Sunday, March 10, 2019

Timelines: A Buried Lede

Image via Irish Examiner.

Here's a peculiar one, brilliantly reported by Christina Willkie at CNBC (but not so well edited, the story is extremely hard to follow), about one of the more purposeless-sounding lies Paul Manafort told prosecutors when he was pretending to cooperate after the first trial, about the origins of a payment of $125,000 that went to one of his lawyers in June 2017.

The money was obtained, it seems, from an old comrade called Laurance Gay who Manafort had put in charge of the Tom Barrack–created superPAC Rebuilding American Now (where he seems to have done exceptionally well, raising $24 million, the best performance of any Trump superPAC, though three quarters of the money came from just four donors—wrestling entrepreneur Linda McMahon for $6 million; Home Depot co-founder Bernard Marcus for $5 million; Hollywood real estate tycoon Geoffrey Palmer, not previously a well-known donor, though his experience in campaign money laundering goes back to 1991, for another $5 million; and the Arkansas poultry magnate Ronald Cameron, whose experience with campaign money laundering through his "Jesus Fund" is very extensive, for $2 million).

Gay got it from a company, Multi Media Services Corporation, or MMSC, which earned $19 million as the chief ad buyer for the Trump campaign, and whose silent owner turned out to be Tony Fabrizio, another old Manafort associate and the Trump campaign's main pollster, with whose company Gay had a slightly dodgy-sounding relationship:

Not that there's anything self-evidently illegal about this arrangement, Wilkie carefully insists, or any of the rest of the story as far as she knows, but in the same month when MMSC sent that $125,000 to Manafort's lawyer, it also sent reimbursements to Rebuilding America Now amounting to a very round $800,000, thought to be unusual (reimbursements from ad buyers to their clients are entirely normal, but they're normally in very specific amounts, like the $347,505 MMSC returned to Rebuilding America Now in early February 2017, and seven months after the election is an unusually long wait before paying them). And the total $925,000 in unusual payments MMSC made to Rebuilding America Now that June is remarkably similar to the $924,164.03 that Laurance Gay took from Rebuilding America Now in consulting fees and travel expenses in 2017 and 2018.

Although the PAC itself had stopped raising any money and appeared to be doing nothing to justify Gay's $35,000/month salary other than buying the occasional ad on Facebook inviting the public to agree that "Hillary should be behind bars" and "CNN sucks". (To say nothing of the nearly $10 million Gay must have earned in 2016 from Rebuilding America Now through his secret commission split with Tony Fabrizio.) You see what I'm saying?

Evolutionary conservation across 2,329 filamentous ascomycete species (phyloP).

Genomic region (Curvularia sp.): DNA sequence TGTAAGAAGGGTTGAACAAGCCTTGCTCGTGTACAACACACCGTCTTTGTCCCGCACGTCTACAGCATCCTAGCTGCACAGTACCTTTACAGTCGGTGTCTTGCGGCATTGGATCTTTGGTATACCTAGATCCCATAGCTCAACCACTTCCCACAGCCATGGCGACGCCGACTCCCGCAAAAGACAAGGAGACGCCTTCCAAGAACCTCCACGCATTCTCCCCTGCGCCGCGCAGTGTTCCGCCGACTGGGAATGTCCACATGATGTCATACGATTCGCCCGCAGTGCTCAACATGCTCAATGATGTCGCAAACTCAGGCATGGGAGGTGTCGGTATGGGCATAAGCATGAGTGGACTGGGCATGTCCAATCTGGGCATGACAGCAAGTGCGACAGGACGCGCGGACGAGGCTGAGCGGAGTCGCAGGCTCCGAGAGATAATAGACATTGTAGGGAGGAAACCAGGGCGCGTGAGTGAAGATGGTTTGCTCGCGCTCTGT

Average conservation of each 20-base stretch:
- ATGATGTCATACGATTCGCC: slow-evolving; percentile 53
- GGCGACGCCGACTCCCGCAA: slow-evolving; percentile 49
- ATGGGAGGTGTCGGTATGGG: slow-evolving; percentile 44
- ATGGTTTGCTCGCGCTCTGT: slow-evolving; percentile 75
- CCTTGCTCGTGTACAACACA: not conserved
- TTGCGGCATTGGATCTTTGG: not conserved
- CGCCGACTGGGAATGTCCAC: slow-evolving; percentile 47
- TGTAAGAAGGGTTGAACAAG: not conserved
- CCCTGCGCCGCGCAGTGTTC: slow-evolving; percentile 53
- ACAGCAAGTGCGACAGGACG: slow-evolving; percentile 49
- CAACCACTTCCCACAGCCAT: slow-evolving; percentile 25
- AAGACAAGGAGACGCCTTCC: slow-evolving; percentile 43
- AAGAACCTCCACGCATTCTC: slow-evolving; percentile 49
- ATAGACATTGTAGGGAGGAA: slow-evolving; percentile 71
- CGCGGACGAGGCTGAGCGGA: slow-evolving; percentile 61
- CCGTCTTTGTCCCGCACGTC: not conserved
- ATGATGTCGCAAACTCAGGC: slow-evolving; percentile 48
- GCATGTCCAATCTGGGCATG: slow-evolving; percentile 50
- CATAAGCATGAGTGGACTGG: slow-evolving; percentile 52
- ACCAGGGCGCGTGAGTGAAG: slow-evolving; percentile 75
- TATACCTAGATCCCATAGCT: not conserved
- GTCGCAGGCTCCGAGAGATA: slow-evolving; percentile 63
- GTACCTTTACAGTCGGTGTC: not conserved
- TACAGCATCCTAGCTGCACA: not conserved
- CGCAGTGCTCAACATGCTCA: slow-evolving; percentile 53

While Paul Manafort, who had been desperate for money for some time but strangely took no salary for his own six months with the Trump campaign, definitely got some of this money for his lawyers, and lied about it to the Mueller prosecutors, which was one of the things that got them mad enough to end the cooperation agreement, and it was by interviewing Tony Fabrizio that the prosecutors learned the truth. I think Wilkie is trying to tell us that there might have been some illegal payments getting made to somebody in the money laundromat, and Mueller knows all about whatever it was.

But that's not all! That wasn't even the thing that got my attention, which was Fabrizio himself, and had very little to do with money laundering schemes but his activity as a pollster, which has garnered some high and specific praise:

“One of Paul Manafort’s best decisions was hiring Republican pollster Tony Fabrizio to determine how to beat Hillary Clinton,” wrote Roger Stone, a longtime friend of Manafort’s, Trump’s and Fabrizio’s, in his 2017 book, “The Making of a President.”
“In the end, it was the pugnacious and bulldog-like Fabrizio who insisted that the Trump campaign had to expand the map into Wisconsin and Michigan, while doubling down on Pennsylvania,” Stone wrote.
Yes, Roger? The states where Trump's totally unexpected, but razor-thin victories were what enabled him to win the election by an unprecedented margin of minus three million votes? And then,
On March 4, Fabrizio was one of more than 80 members of Trump’s extended political and professional orbits to receive a formal letter from House Judiciary Committee Chairman Rep. Jerry Nadler, D-N.Y. In it, Nadler wrote that the committee is investigating “allegations of obstruction of justice, public corruption, and abuses of power” by Trump and those around him.
According to the letter, the documents Nadler’s committee is seeking from Fabrizio include anything related to “discussions or attempts to provide or receive election information, campaign data, or campaign communications with, to, or from foreign entities or individuals in connection with the 2016 U.S. Presidential primary or general elections.”
The letter goes on to say: “this includes, but is not limited to, voter data, polling information, political ad targeting, voter registration rolls, social media data, and campaign or party e-mails.”
My bold. I believe we may be learning that one of the simplest and craziest-sounding hypotheses of the Russian conspiracy—that Manafort got that polling data to Russia in August 2016 to inform their Facebook voter-targeting activities in October, and may in this way have played a decisive role in turning the election around—could not only be true, but also be exactly what Jerry Nadler thinks. Stay tuned.

Cross-posted at The Rectification of Names.

No comments: